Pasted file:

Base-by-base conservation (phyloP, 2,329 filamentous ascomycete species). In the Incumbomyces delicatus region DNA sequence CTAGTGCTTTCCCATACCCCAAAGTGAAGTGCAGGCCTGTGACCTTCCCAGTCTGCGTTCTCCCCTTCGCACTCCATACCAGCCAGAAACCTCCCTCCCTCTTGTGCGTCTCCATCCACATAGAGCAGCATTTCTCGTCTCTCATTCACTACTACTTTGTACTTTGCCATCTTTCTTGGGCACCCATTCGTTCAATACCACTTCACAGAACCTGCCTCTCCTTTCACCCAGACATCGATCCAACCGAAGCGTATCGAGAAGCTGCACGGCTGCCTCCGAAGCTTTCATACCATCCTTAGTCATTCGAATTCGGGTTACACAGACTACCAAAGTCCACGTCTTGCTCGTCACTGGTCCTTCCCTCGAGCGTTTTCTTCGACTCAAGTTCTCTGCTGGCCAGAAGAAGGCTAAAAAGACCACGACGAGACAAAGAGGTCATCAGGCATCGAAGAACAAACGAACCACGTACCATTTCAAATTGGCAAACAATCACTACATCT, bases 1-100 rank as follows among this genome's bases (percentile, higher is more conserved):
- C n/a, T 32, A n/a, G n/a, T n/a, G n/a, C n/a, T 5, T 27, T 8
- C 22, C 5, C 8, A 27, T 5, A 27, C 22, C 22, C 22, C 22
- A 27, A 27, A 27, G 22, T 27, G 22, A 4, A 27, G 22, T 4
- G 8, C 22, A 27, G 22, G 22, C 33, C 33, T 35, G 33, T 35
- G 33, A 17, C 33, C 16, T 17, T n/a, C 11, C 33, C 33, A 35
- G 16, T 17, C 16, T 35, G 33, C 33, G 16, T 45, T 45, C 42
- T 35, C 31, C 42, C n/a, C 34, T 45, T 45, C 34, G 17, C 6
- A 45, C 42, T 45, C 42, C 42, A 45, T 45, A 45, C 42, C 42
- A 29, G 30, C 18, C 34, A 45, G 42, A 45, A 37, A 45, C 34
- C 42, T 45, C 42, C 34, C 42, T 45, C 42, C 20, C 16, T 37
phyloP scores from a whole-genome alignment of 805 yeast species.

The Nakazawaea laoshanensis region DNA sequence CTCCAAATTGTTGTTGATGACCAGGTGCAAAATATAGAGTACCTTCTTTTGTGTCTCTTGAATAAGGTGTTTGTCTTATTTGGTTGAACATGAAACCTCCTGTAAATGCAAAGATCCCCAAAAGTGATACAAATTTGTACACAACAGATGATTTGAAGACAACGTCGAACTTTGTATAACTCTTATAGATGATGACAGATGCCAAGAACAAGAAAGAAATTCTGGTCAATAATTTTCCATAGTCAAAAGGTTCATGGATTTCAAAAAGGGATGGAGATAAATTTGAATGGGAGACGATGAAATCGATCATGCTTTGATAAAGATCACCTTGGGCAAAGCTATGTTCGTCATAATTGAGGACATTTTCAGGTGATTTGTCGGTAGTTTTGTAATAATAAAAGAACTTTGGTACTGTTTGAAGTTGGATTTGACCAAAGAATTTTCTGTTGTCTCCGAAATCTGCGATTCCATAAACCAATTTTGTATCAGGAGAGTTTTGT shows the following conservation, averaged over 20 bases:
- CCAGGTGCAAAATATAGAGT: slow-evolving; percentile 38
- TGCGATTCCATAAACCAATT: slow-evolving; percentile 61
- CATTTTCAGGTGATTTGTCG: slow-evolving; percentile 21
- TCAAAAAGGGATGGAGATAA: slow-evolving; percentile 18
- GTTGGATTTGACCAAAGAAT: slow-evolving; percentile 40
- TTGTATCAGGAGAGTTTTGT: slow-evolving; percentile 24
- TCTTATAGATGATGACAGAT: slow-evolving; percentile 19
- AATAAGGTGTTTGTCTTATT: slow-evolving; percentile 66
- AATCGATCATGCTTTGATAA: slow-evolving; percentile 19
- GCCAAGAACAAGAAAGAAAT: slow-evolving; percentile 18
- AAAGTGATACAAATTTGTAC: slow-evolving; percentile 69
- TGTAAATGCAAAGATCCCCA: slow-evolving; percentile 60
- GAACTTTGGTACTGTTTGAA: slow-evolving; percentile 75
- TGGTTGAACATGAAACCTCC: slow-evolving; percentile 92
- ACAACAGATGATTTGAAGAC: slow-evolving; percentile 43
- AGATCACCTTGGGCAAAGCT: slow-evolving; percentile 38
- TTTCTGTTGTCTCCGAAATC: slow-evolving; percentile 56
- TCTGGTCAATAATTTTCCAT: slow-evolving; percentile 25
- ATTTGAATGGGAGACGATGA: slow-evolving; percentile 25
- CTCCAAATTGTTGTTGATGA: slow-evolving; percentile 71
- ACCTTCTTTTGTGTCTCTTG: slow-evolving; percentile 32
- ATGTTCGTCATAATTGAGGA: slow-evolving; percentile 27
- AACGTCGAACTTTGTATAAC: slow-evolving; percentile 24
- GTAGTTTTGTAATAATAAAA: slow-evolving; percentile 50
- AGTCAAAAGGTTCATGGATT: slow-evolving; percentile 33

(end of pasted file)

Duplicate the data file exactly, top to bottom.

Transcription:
Base-by-base conservation (phyloP, 2,329 filamentous ascomycete species). In the Incumbomyces delicatus region DNA sequence CTAGTGCTTTCCCATACCCCAAAGTGAAGTGCAGGCCTGTGACCTTCCCAGTCTGCGTTCTCCCCTTCGCACTCCATACCAGCCAGAAACCTCCCTCCCTCTTGTGCGTCTCCATCCACATAGAGCAGCATTTCTCGTCTCTCATTCACTACTACTTTGTACTTTGCCATCTTTCTTGGGCACCCATTCGTTCAATACCACTTCACAGAACCTGCCTCTCCTTTCACCCAGACATCGATCCAACCGAAGCGTATCGAGAAGCTGCACGGCTGCCTCCGAAGCTTTCATACCATCCTTAGTCATTCGAATTCGGGTTACACAGACTACCAAAGTCCACGTCTTGCTCGTCACTGGTCCTTCCCTCGAGCGTTTTCTTCGACTCAAGTTCTCTGCTGGCCAGAAGAAGGCTAAAAAGACCACGACGAGACAAAGAGGTCATCAGGCATCGAAGAACAAACGAACCACGTACCATTTCAAATTGGCAAACAATCACTACATCT, bases 1-100 rank as follows among this genome's bases (percentile, higher is more conserved):
- C n/a, T 32, A n/a, G n/a, T n/a, G n/a, C n/a, T 5, T 27, T 8
- C 22, C 5, C 8, A 27, T 5, A 27, C 22, C 22, C 22, C 22
- A 27, A 27, A 27, G 22, T 27, G 22, A 4, A 27, G 22, T 4
- G 8, C 22, A 27, G 22, G 22, C 33, C 33, T 35, G 33, T 35
- G 33, A 17, C 33, C 16, T 17, T n/a, C 11, C 33, C 33, A 35
- G 16, T 17, C 16, T 35, G 33, C 33, G 16, T 45, T 45, C 42
- T 35, C 31, C 42, C n/a, C 34, T 45, T 45, C 34, G 17, C 6
- A 45, C 42, T 45, C 42, C 42, A 45, T 45, A 45, C 42, C 42
- A 29, G 30, C 18, C 34, A 45, G 42, A 45, A 37, A 45, C 34
- C 42, T 45, C 42, C 34, C 42, T 45, C 42, C 20, C 16, T 37
phyloP scores from a whole-genome alignment of 805 yeast species.

The Nakazawaea laoshanensis region DNA sequence CTCCAAATTGTTGTTGATGACCAGGTGCAAAATATAGAGTACCTTCTTTTGTGTCTCTTGAATAAGGTGTTTGTCTTATTTGGTTGAACATGAAACCTCCTGTAAATGCAAAGATCCCCAAAAGTGATACAAATTTGTACACAACAGATGATTTGAAGACAACGTCGAACTTTGTATAACTCTTATAGATGATGACAGATGCCAAGAACAAGAAAGAAATTCTGGTCAATAATTTTCCATAGTCAAAAGGTTCATGGATTTCAAAAAGGGATGGAGATAAATTTGAATGGGAGACGATGAAATCGATCATGCTTTGATAAAGATCACCTTGGGCAAAGCTATGTTCGTCATAATTGAGGACATTTTCAGGTGATTTGTCGGTAGTTTTGTAATAATAAAAGAACTTTGGTACTGTTTGAAGTTGGATTTGACCAAAGAATTTTCTGTTGTCTCCGAAATCTGCGATTCCATAAACCAATTTTGTATCAGGAGAGTTTTGT shows the following conservation, averaged over 20 bases:
- CCAGGTGCAAAATATAGAGT: slow-evolving; percentile 38
- TGCGATTCCATAAACCAATT: slow-evolving; percentile 61
- CATTTTCAGGTGATTTGTCG: slow-evolving; percentile 21
- TCAAAAAGGGATGGAGATAA: slow-evolving; percentile 18
- GTTGGATTTGACCAAAGAAT: slow-evolving; percentile 40
- TTGTATCAGGAGAGTTTTGT: slow-evolving; percentile 24
- TCTTATAGATGATGACAGAT: slow-evolving; percentile 19
- AATAAGGTGTTTGTCTTATT: slow-evolving; percentile 66
- AATCGATCATGCTTTGATAA: slow-evolving; percentile 19
- GCCAAGAACAAGAAAGAAAT: slow-evolving; percentile 18
- AAAGTGATACAAATTTGTAC: slow-evolving; percentile 69
- TGTAAATGCAAAGATCCCCA: slow-evolving; percentile 60
- GAACTTTGGTACTGTTTGAA: slow-evolving; percentile 75
- TGGTTGAACATGAAACCTCC: slow-evolving; percentile 92
- ACAACAGATGATTTGAAGAC: slow-evolving; percentile 43
- AGATCACCTTGGGCAAAGCT: slow-evolving; percentile 38
- TTTCTGTTGTCTCCGAAATC: slow-evolving; percentile 56
- TCTGGTCAATAATTTTCCAT: slow-evolving; percentile 25
- ATTTGAATGGGAGACGATGA: slow-evolving; percentile 25
- CTCCAAATTGTTGTTGATGA: slow-evolving; percentile 71
- ACCTTCTTTTGTGTCTCTTG: slow-evolving; percentile 32
- ATGTTCGTCATAATTGAGGA: slow-evolving; percentile 27
- AACGTCGAACTTTGTATAAC: slow-evolving; percentile 24
- GTAGTTTTGTAATAATAAAA: slow-evolving; percentile 50
- AGTCAAAAGGTTCATGGATT: slow-evolving; percentile 33